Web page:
IPAC gains non-profit status

The regional children’s rural health network Integrating Professionals for Appalachian Children (IPAC) recently gained non-profit charity status. This qualifies the network and its member organizations to apply for additional funding streams, and it makes individual donations to IPAC tax-deductible. 

Those benefits will help sustain and expand the efforts of IPAC over time, according to Jane Hamel-Lambert, Ph.D., IPAC president and director of interdisciplinary mental health education at the Ohio University College of Osteopathic Medicine (OU-COM).

“IPAC came about as a means to share expertise, integrate efforts and make children’s comprehensive health care more accessible for parents and other caregivers,” said Hamel-Lambert. “We’re trying to leverage the resources we have now to more efficiently serve children.”

The network comprises fourteen community agencies in Athens, Hocking, Meigs and Vinton Counties, including several Ohio University departments and clinics. Representatives of member organizations meet regularly to share how they identify and assess mental health risks in early childhood, forge new collaborations and eliminate redundant efforts.

“I think IPAC is somewhat unique in its scale of cooperation among community and university programs,” said Dave Hunter, director of Help Me Grow, an Athens County Children Services program for expectant parents, newborns, infants and toddlers. Hunter added that Help Me Grow has already benefited from the collaboration in the form of increased referrals from other IPAC members. “We’re becoming more aware of each others’ services, and we’re cross-training to better identify different development risks.”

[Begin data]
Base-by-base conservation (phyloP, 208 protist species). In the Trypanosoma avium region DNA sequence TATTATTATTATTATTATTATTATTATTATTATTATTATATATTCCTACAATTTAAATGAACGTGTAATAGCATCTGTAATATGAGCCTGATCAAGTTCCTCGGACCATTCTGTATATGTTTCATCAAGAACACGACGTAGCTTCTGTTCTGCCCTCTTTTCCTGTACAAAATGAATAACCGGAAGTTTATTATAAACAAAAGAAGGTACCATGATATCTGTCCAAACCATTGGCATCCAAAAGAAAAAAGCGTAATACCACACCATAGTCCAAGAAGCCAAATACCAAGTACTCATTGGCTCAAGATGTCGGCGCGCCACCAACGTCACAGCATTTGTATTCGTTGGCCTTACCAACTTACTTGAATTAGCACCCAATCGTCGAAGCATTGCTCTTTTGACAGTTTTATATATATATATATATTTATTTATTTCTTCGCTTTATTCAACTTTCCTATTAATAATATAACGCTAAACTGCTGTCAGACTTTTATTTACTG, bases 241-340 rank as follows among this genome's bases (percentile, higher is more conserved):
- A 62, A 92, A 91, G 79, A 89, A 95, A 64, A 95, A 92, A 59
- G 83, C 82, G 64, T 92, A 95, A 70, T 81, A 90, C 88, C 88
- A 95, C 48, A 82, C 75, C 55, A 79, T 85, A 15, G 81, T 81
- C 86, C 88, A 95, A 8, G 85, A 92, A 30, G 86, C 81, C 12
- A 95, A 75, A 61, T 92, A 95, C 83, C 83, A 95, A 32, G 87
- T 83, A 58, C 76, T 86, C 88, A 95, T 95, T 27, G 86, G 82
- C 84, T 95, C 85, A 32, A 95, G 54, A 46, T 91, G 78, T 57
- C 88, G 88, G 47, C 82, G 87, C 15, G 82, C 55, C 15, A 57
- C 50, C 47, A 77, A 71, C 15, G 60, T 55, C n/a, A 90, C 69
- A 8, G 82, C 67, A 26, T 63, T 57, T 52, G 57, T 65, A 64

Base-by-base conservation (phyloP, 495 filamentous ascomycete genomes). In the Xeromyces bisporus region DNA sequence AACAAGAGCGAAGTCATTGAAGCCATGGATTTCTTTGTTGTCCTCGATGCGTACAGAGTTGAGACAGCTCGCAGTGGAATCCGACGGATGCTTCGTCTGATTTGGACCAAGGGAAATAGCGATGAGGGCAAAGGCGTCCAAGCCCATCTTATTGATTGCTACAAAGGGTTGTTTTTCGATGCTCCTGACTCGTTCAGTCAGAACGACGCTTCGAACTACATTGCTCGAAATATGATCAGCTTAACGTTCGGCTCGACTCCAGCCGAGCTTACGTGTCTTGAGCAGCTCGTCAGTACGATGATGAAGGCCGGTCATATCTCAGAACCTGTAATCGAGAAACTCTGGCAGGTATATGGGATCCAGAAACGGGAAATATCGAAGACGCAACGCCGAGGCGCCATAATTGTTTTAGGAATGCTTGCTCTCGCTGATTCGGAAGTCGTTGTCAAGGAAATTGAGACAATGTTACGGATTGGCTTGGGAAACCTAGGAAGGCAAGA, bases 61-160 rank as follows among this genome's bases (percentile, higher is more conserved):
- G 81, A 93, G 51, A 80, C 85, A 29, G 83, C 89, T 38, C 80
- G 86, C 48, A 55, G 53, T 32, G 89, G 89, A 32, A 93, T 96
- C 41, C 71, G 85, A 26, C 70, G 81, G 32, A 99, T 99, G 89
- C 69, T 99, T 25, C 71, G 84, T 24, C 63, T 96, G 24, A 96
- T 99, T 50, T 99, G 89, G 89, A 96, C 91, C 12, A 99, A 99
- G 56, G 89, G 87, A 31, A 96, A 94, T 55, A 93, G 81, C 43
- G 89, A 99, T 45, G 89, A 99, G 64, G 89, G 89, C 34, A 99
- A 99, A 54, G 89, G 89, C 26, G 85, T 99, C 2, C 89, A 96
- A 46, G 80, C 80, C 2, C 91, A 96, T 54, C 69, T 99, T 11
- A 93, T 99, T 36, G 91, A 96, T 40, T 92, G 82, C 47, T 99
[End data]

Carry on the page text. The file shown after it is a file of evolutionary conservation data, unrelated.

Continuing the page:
IPAC developed and supports a “family navigator” position: a registered nurse who works with families of children to overcome common barriers to health care—from demystifying medical diagnoses to facilitating transportation.

“As family navigator, I walk parents through many steps, not only to make sure their child receives appropriate services, but to also make sure the parents know what is happening at each step and why,” said Sue Meeks, IPAC’s first family navigator and a behavioral health care coordinator at OU-COM.

Meeks explains that families often toil through multiple referrals before reaching a diagnosis or treatment plan. “Previously, parents repeatedly answered the same questions, often not understanding why they were there. As family navigator, I gather all the information prior to the referral and also ensure that the parents have the information they need to make informed choices about their child’s care.”

IPAC, which received a Distinguished Rural Health Program Award from the Ohio Department of Health in September, is currently supported by a three-year, $540,000 grant from the federal Health Resources and Services Administration’s Office of Rural Health Policy.

Over the next three years, IPAC members plan to expand services offered by the family navigator program, develop interdisciplinary mental health assessments and comprehensive care plans for children, and further train child care and health care providers to screen children regularly for social and developmental risks.

From the College of Osteopathic Medicine Office of Communication. Click here for the full announcement.